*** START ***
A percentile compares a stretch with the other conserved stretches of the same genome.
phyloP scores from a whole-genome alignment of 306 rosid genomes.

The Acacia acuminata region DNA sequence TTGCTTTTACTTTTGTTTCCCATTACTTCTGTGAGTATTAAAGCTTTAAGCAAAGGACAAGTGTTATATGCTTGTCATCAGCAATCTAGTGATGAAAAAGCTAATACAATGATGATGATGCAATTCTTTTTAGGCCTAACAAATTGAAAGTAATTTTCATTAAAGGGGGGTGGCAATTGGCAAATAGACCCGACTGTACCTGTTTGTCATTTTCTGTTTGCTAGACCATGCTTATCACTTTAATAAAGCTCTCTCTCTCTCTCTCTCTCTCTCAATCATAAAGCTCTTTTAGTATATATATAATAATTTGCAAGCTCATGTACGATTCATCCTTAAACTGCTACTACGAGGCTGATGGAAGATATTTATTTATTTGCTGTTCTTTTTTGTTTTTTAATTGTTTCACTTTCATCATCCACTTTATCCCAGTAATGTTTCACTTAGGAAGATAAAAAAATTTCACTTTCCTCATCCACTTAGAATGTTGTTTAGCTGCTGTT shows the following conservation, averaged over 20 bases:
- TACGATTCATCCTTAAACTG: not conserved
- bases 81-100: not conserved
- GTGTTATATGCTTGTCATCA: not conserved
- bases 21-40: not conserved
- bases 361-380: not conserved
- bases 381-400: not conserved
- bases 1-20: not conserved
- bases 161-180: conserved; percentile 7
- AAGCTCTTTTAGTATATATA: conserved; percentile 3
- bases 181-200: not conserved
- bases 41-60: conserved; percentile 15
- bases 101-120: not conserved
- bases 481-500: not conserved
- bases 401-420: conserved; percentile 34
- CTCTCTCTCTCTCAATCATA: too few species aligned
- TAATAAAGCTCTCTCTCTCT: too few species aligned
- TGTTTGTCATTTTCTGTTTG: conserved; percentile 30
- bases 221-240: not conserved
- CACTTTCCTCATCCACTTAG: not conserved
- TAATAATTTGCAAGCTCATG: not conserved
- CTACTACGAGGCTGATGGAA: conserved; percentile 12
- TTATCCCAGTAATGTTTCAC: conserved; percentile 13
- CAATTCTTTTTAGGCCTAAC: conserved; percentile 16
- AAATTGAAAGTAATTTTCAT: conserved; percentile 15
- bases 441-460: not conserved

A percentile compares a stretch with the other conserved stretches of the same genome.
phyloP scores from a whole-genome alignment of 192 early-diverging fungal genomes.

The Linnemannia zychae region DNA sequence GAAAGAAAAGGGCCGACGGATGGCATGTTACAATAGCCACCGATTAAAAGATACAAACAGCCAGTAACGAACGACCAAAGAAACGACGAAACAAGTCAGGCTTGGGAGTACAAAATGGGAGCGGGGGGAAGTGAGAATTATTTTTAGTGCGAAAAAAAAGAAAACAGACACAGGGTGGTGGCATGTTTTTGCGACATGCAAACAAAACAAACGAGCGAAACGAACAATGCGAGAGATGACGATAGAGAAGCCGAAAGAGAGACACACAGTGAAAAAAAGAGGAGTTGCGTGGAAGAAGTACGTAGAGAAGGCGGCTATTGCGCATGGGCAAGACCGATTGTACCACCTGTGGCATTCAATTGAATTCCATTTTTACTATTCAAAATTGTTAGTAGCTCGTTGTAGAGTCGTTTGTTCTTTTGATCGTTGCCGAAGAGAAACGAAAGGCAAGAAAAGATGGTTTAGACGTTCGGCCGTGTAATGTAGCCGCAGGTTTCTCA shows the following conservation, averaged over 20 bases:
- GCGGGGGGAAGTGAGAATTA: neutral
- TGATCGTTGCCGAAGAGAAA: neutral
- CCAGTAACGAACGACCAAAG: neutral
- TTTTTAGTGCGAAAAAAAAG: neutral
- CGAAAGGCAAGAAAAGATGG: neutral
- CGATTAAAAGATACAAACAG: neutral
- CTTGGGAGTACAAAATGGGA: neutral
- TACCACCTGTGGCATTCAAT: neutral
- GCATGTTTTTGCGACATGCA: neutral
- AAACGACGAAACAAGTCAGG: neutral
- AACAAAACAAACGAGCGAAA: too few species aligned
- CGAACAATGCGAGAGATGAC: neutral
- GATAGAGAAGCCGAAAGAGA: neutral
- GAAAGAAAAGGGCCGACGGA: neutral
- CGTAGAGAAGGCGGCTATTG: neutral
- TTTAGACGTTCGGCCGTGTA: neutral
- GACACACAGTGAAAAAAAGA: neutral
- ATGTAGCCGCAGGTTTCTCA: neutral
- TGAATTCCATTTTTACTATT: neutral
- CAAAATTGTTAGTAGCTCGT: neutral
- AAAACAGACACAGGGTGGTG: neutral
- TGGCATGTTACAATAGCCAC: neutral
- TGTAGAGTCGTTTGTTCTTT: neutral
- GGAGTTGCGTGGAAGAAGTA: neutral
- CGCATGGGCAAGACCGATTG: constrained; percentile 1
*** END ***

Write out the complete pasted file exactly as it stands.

A percentile compares a stretch with the other conserved stretches of the same genome.
phyloP scores from a whole-genome alignment of 306 rosid genomes.

The Acacia acuminata region DNA sequence TTGCTTTTACTTTTGTTTCCCATTACTTCTGTGAGTATTAAAGCTTTAAGCAAAGGACAAGTGTTATATGCTTGTCATCAGCAATCTAGTGATGAAAAAGCTAATACAATGATGATGATGCAATTCTTTTTAGGCCTAACAAATTGAAAGTAATTTTCATTAAAGGGGGGTGGCAATTGGCAAATAGACCCGACTGTACCTGTTTGTCATTTTCTGTTTGCTAGACCATGCTTATCACTTTAATAAAGCTCTCTCTCTCTCTCTCTCTCTCTCAATCATAAAGCTCTTTTAGTATATATATAATAATTTGCAAGCTCATGTACGATTCATCCTTAAACTGCTACTACGAGGCTGATGGAAGATATTTATTTATTTGCTGTTCTTTTTTGTTTTTTAATTGTTTCACTTTCATCATCCACTTTATCCCAGTAATGTTTCACTTAGGAAGATAAAAAAATTTCACTTTCCTCATCCACTTAGAATGTTGTTTAGCTGCTGTT shows the following conservation, averaged over 20 bases:
- TACGATTCATCCTTAAACTG: not conserved
- bases 81-100: not conserved
- GTGTTATATGCTTGTCATCA: not conserved
- bases 21-40: not conserved
- bases 361-380: not conserved
- bases 381-400: not conserved
- bases 1-20: not conserved
- bases 161-180: conserved; percentile 7
- AAGCTCTTTTAGTATATATA: conserved; percentile 3
- bases 181-200: not conserved
- bases 41-60: conserved; percentile 15
- bases 101-120: not conserved
- bases 481-500: not conserved
- bases 401-420: conserved; percentile 34
- CTCTCTCTCTCTCAATCATA: too few species aligned
- TAATAAAGCTCTCTCTCTCT: too few species aligned
- TGTTTGTCATTTTCTGTTTG: conserved; percentile 30
- bases 221-240: not conserved
- CACTTTCCTCATCCACTTAG: not conserved
- TAATAATTTGCAAGCTCATG: not conserved
- CTACTACGAGGCTGATGGAA: conserved; percentile 12
- TTATCCCAGTAATGTTTCAC: conserved; percentile 13
- CAATTCTTTTTAGGCCTAAC: conserved; percentile 16
- AAATTGAAAGTAATTTTCAT: conserved; percentile 15
- bases 441-460: not conserved

A percentile compares a stretch with the other conserved stretches of the same genome.
phyloP scores from a whole-genome alignment of 192 early-diverging fungal genomes.

The Linnemannia zychae region DNA sequence GAAAGAAAAGGGCCGACGGATGGCATGTTACAATAGCCACCGATTAAAAGATACAAACAGCCAGTAACGAACGACCAAAGAAACGACGAAACAAGTCAGGCTTGGGAGTACAAAATGGGAGCGGGGGGAAGTGAGAATTATTTTTAGTGCGAAAAAAAAGAAAACAGACACAGGGTGGTGGCATGTTTTTGCGACATGCAAACAAAACAAACGAGCGAAACGAACAATGCGAGAGATGACGATAGAGAAGCCGAAAGAGAGACACACAGTGAAAAAAAGAGGAGTTGCGTGGAAGAAGTACGTAGAGAAGGCGGCTATTGCGCATGGGCAAGACCGATTGTACCACCTGTGGCATTCAATTGAATTCCATTTTTACTATTCAAAATTGTTAGTAGCTCGTTGTAGAGTCGTTTGTTCTTTTGATCGTTGCCGAAGAGAAACGAAAGGCAAGAAAAGATGGTTTAGACGTTCGGCCGTGTAATGTAGCCGCAGGTTTCTCA shows the following conservation, averaged over 20 bases:
- GCGGGGGGAAGTGAGAATTA: neutral
- TGATCGTTGCCGAAGAGAAA: neutral
- CCAGTAACGAACGACCAAAG: neutral
- TTTTTAGTGCGAAAAAAAAG: neutral
- CGAAAGGCAAGAAAAGATGG: neutral
- CGATTAAAAGATACAAACAG: neutral
- CTTGGGAGTACAAAATGGGA: neutral
- TACCACCTGTGGCATTCAAT: neutral
- GCATGTTTTTGCGACATGCA: neutral
- AAACGACGAAACAAGTCAGG: neutral
- AACAAAACAAACGAGCGAAA: too few species aligned
- CGAACAATGCGAGAGATGAC: neutral
- GATAGAGAAGCCGAAAGAGA: neutral
- GAAAGAAAAGGGCCGACGGA: neutral
- CGTAGAGAAGGCGGCTATTG: neutral
- TTTAGACGTTCGGCCGTGTA: neutral
- GACACACAGTGAAAAAAAGA: neutral
- ATGTAGCCGCAGGTTTCTCA: neutral
- TGAATTCCATTTTTACTATT: neutral
- CAAAATTGTTAGTAGCTCGT: neutral
- AAAACAGACACAGGGTGGTG: neutral
- TGGCATGTTACAATAGCCAC: neutral
- TGTAGAGTCGTTTGTTCTTT: neutral
- GGAGTTGCGTGGAAGAAGTA: neutral
- CGCATGGGCAAGACCGATTG: constrained; percentile 1